When China’s first-ever Disney Store — the largest store to date — opened last May, it was on par with Backstreet Boys dropping by TRL in the late ‘90s. Between heavens-bound skyscrapers in the Lujiazui financial district area of Pudong, Shanghai, the line snaked back and forth for over one mile with customers waiting eight hours for the doors to open.
The store takes up 54,000 square feet, which the The Los Angeles Times smartly equates to “about a third of the size of a CostCo”. Only there are no $1.35 cones of soft-serve, no endless aisles lined with five-pound containers of snack mix, and not even any shopping carts, because no one will be buying more than they can carry. There just isn’t that much in the store. The shop itself feels confoundingly small, offering a curated selection of keychains, jewelry, school supplies, and on display up front, a variety of Tsum Tsums, the small, stackable pellet-shaped character plush for which the obsession among collectors is likely to soon reach Beanie Babies-status.
The store is, in a way, remarkably unremarkable. While it’s located in the somewhat ominous shadow of the Oriental Pearl Tower, one of the tallest structures in Shanghai, its interior could be anywhere else in the world, in any decade. This Times story from 2009 noting store features like magic mirrors and digital components freakily resembles the one announcing Shanghai’s opening six years later. The lucite cut trees in that photo, taken from the same year Kanye ripped a moonman from Taylor Swift’s hands? They’re the same in the Chinese flagship today.
Its biggest-ever sizing gets a hefty boost from a large outdoor courtyard, with a Mickey-shaped flower garden and a distinctive Glockenspiel clock tower which lights up at night like one of those fun party cabs or a wedding dance floor, with LED lights dancing while tertiary colors are shone onto its exposed clock gears. Passersby on the pedestrian bridge above or within the plaza itself watch as miniature characters like R2D2 and Woody and Mike Wazowski twirl and spin to Disney instrumentals atop the 60-foot tower a couple times per hour. (It’s worth noting that the majority of these featured characters are from the Pixar, Marvel, and Star Wars end of the company, some of the characters more familiar to Chinese audiences.)
The merchandise often differs from what’s sold in or nearby the parks, which isn’t coincidental. World of Disney, the massive, souvenir-packed shops outside most Disney parks worldwide, offers glittery princess t-shirts, fanciful crystal trinkets, and plenty of other goodies you won’t see unless you often get within walking distance of a carousel. World of Disney stores are operated by Disney Parks and Resorts, the same people who run Disneyland and Disney World, while Disney Stores are run through Disney Consumer Products, who handle merchandise licensing and development. (Sadly, neither sells Mickey-shaped ibuprofen for the explainer headache I just caused.) A train ride away from the world’s biggest Disney store is another enormous, possibly larger Disney store, filled with different keychains, unseen posters and limited edition purses — but that one gets none of the glory.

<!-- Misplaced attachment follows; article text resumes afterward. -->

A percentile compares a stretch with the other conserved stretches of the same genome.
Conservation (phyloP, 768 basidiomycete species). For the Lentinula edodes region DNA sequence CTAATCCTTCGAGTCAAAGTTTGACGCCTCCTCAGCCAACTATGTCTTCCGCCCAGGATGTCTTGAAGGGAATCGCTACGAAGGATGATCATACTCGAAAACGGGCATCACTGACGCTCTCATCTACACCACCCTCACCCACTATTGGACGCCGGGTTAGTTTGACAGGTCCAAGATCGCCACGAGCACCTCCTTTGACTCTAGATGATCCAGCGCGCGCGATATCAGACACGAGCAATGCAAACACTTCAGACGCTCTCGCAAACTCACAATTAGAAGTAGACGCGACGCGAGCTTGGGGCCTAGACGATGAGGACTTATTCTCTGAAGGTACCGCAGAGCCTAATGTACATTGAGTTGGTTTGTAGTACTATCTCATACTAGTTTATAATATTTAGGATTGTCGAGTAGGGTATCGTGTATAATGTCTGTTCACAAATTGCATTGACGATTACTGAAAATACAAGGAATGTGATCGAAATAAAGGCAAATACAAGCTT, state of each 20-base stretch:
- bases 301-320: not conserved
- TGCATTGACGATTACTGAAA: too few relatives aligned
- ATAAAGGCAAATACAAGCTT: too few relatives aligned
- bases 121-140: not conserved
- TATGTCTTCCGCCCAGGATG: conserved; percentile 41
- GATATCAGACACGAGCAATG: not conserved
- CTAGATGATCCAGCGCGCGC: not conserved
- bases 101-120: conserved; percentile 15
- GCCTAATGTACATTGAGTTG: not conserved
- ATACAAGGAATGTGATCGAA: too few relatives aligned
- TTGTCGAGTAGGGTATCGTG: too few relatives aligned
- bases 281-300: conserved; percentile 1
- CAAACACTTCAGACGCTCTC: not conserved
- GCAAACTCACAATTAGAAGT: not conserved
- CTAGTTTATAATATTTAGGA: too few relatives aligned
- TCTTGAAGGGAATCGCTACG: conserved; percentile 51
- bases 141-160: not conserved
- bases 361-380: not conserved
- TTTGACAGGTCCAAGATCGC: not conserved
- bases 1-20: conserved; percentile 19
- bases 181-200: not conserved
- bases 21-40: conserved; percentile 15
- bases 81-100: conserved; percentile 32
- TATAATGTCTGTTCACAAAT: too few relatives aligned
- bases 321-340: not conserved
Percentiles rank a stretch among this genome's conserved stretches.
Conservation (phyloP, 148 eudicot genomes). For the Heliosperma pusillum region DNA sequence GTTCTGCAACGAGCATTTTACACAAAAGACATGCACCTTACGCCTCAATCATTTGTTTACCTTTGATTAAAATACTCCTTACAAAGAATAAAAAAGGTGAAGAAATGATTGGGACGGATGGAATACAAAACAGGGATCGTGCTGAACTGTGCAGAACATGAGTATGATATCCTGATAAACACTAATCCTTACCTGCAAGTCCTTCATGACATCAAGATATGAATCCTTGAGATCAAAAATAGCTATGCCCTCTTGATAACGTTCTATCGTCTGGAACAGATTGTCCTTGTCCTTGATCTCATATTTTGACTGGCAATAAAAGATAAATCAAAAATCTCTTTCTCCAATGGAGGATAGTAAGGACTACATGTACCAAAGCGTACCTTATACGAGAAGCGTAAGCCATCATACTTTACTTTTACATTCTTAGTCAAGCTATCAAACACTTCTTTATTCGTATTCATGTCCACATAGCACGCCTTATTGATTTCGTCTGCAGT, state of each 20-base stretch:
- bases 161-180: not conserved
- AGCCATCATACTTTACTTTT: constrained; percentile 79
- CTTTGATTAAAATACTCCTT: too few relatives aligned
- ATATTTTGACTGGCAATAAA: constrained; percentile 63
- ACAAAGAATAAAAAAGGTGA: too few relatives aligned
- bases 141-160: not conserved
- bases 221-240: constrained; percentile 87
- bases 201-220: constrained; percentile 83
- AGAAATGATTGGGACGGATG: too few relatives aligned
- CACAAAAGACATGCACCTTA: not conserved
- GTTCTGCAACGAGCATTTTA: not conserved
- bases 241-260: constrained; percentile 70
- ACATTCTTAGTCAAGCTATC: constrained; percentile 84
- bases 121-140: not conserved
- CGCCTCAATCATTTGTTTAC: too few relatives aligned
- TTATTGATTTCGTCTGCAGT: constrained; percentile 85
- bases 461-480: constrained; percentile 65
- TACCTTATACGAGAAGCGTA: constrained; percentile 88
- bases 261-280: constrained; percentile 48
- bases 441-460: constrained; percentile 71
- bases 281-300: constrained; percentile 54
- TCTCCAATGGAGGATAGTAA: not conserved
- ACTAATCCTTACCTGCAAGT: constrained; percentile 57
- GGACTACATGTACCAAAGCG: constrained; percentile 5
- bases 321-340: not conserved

It’s because of this that the majority of this Disney Store doesn’t really sell anything, except the concept of Disney as a whole, which may very well be the point. Here in China, that’s exactly what Disney needs, given a five billion-dollar park opening this past June and the possibility that local residents may not understand Disney characters, recognize their authenticity, or respect Disneyland’s grounds in the same nostalgia-tinged way we do. Simply the idea of acknowledging Disney in such a big way — with, say, a large-scale Mickey emblem on the roof intended for guests on nearby observation decks to spot below — is of utmost importance. Whether you’re passing through on the bridge overhead, peering out from a skyscraper above, or sitting with friends on their plentiful benches, the glimmering lights, clocktower’s song, and those three interconnected circles will all calmly draw you in, quietly making you consider from the street or sky what a trip to the real Disneyland could be like.
In designing his parks, Walt Disney always placed emphasis on “the weenie,” a large-scale visual sight like the Matterhorn Bobsleds mountain that draws people in. Here, the same rules apply, but on a more pedestrian level. There’s plenty to take selfies with, whether it’s the bronze Donald Duck statues, Marvel artwork, rotating set pieces out front, or sleepy-looking stuffed animalsinside.The clocktower’s instantly recognizable Mickey Mouse clock face, reminiscent of the classic Ingersoll watch, is a direct duplicate of the one telling time from Shanghai Disneyland’s entryway. In fact, the same designer was behind both this cheerful music-chiming tower and the oversized railroad-like entrance at Shanghai Disneyland Resort, the only thing non-ticketholders can see from its front gates.
And there, in the center of Shanghai’s Disney Store is a walk-through homage to Cinderella Castle, resembling the blue-turreted figure at the opening of every Disney movie. It’s small and sparse, almost quaint, but it serves its exact purpose: piquing your interest without a purchase of a park ticket. All Disney stores tend to be this way, and this one is no different. Even as the world’s biggest, Shanghai’s Disney Store is never as awe-inspiring as the actual park, but it’s enough to give you a taste and a desire to see the real thing.
from Racked NY